Perez took a job as Tampa branch manager of BMO Harris Bank. He had been looking for the right company to join. “I wanted to find an organization that would invest in me,” he said, and BMO Harris not only supported his earning an MBA, but funded his education at the University of South Florida.
After 11 years with BMO Harris, he left in October, as assistant vice president, to join the Bank of Tampa as vice president of commercial relationship management. “Everybody in Tampa knows, as a banker, that if you get an opportunity to be with the Bank of Tampa, you take it,” he said.
What he has come to appreciate most about banking is the community involvement. “Each bank touts this,” he said. “But I’ve been experiencing it now more than ever with the Bank of Tampa. I’ve got to give this bank tremendous credit, because they really put their money where their mouth is.”
Last year, the bank donated more than $700,000 to 200 local nonprofit organizations. So while other banks donate funds and services to charities, Bank of Tampa has more of an impact in the Tampa Bay area directly, Perez said.
While interviewing with Bank of Tampa, he was surprised by the accessibility of the company’s CEO, founder and other higher ranked employees. He was also surprised that much of the interview process focused on his passions, rather than his resume. “They were more interested in Anthony as a person than what Anthony can bring,” he said. “Instead, it was about what can we do for Anthony to make him the best he can be.”
When hired, he was given a budget to use to contribute to community organizations and events, and has been encouraged to give his time – even if it cuts into his work hours – to participate with these groups in a hands-on capacity.
Perez has always been interested in community work. “But now I get to do it at a much higher level,” he said.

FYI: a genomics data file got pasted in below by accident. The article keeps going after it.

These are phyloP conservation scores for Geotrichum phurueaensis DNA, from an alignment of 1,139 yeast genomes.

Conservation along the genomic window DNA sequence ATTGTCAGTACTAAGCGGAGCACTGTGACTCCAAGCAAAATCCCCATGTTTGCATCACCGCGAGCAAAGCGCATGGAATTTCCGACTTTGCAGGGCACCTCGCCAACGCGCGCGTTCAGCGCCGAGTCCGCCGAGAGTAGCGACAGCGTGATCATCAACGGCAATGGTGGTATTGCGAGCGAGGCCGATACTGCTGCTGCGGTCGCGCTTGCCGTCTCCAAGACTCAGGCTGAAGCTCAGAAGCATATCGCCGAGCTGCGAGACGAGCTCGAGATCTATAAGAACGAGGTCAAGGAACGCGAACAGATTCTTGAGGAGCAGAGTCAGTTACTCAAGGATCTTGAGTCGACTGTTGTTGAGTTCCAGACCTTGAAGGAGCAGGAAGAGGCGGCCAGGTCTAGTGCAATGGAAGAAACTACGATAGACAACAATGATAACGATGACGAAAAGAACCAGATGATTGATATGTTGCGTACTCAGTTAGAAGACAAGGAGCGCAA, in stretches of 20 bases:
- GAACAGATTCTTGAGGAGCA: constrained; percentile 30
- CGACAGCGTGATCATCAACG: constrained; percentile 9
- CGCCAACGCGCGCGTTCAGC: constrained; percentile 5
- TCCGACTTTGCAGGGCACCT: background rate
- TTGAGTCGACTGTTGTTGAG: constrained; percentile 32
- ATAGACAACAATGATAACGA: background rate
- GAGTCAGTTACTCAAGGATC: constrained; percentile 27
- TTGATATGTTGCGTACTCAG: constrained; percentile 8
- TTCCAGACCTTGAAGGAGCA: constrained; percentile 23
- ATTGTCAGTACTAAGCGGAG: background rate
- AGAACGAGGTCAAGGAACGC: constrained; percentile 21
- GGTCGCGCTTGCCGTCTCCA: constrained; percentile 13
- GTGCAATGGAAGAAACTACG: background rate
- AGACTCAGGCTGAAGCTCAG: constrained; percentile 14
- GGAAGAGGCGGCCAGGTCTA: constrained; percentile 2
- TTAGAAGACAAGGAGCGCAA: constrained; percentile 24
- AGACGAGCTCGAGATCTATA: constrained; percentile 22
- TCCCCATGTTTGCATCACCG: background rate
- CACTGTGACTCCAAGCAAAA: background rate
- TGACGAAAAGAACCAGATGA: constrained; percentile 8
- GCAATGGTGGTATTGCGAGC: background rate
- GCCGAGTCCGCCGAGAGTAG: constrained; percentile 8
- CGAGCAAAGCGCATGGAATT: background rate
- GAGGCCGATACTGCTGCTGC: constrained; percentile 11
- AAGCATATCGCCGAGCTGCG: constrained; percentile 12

Even before joining Bank of Tampa, he became a member of the city of Tampa’s Mayor’s Hispanic Advisory Board nearly three years ago. He’s currently in the midst of his second year as the group’s chair.
The group’s signature event is the Latinos Unidos luncheon, which drew nearly 550 people last year and since its inception has raised more than $1.4 million for college scholarships awarded to local Hispanic students to attend USF, the University of Tampa and Hillsborough Community College. This 20th annual event will take place May 8 at The Hilton hotel in downtown Tampa.
Through the help of the Vinik Foundation, the advisory board will launch a new event, Cafecito 813, April 11 at the HCC campus. The event will bring together leaders of various Hispanic serving organizations for networking and collaboration. “The problem in Tampa is there are so many organizations – so many of them – and none of them collaborate together. They’re very cards to the chest,” he said. “So we’ll all come together [at Cafecito 813] and take three to five minutes to share what each organization is doing, and then see how we can work together.”
He also sits on the board of USF’s Latino Foundation, and spends his time mentoring college students. After his grandmother, Olga Garcia, passed away in January, he and his cousins established a USF scholarship in her name.
“I can barely get my family out of the house in time for church,” Perez said, “and she took the family out of Cuba, to Spain and then Chicago. She took two trains and a bus to work every day for years. I guarantee you she was never late and never missed a day. So I said, you know what? We’re going to continue her legacy through this incredible, incredible program.”
Married for five years with three children of his own, supporting local youth has become one of his biggest passions. “Now that I have children myself, I’m kind of seeing the importance of this whole inspiration for kids,” he said. “People go on about this youngest generation – they’re entitled; they’re this; they’re that; they’re connected to their cell phones.”
But this couldn’t be further from the truth, he said. “Listen, I don’t know what young generation you’re looking at, but the generation I see every day that I work with through my mentorships are amazing people who are going to change this world in ways you’ve never dream up.”
While the scholarships for these young students are important, so, too, is the connection they have with older, successful individuals who can provide one-on-one insight and assistance. “I genuinely care about these young people,” Perez said. “It’s one thing to say they’re our future. But that’s bullshit. You can’t just say that. You need to take some kind of action. The scholarships are great. The information they need – they’re in the information age. They’ll find a way to get what they need. What they need is someone to tell them they’re amazing and give them that support.”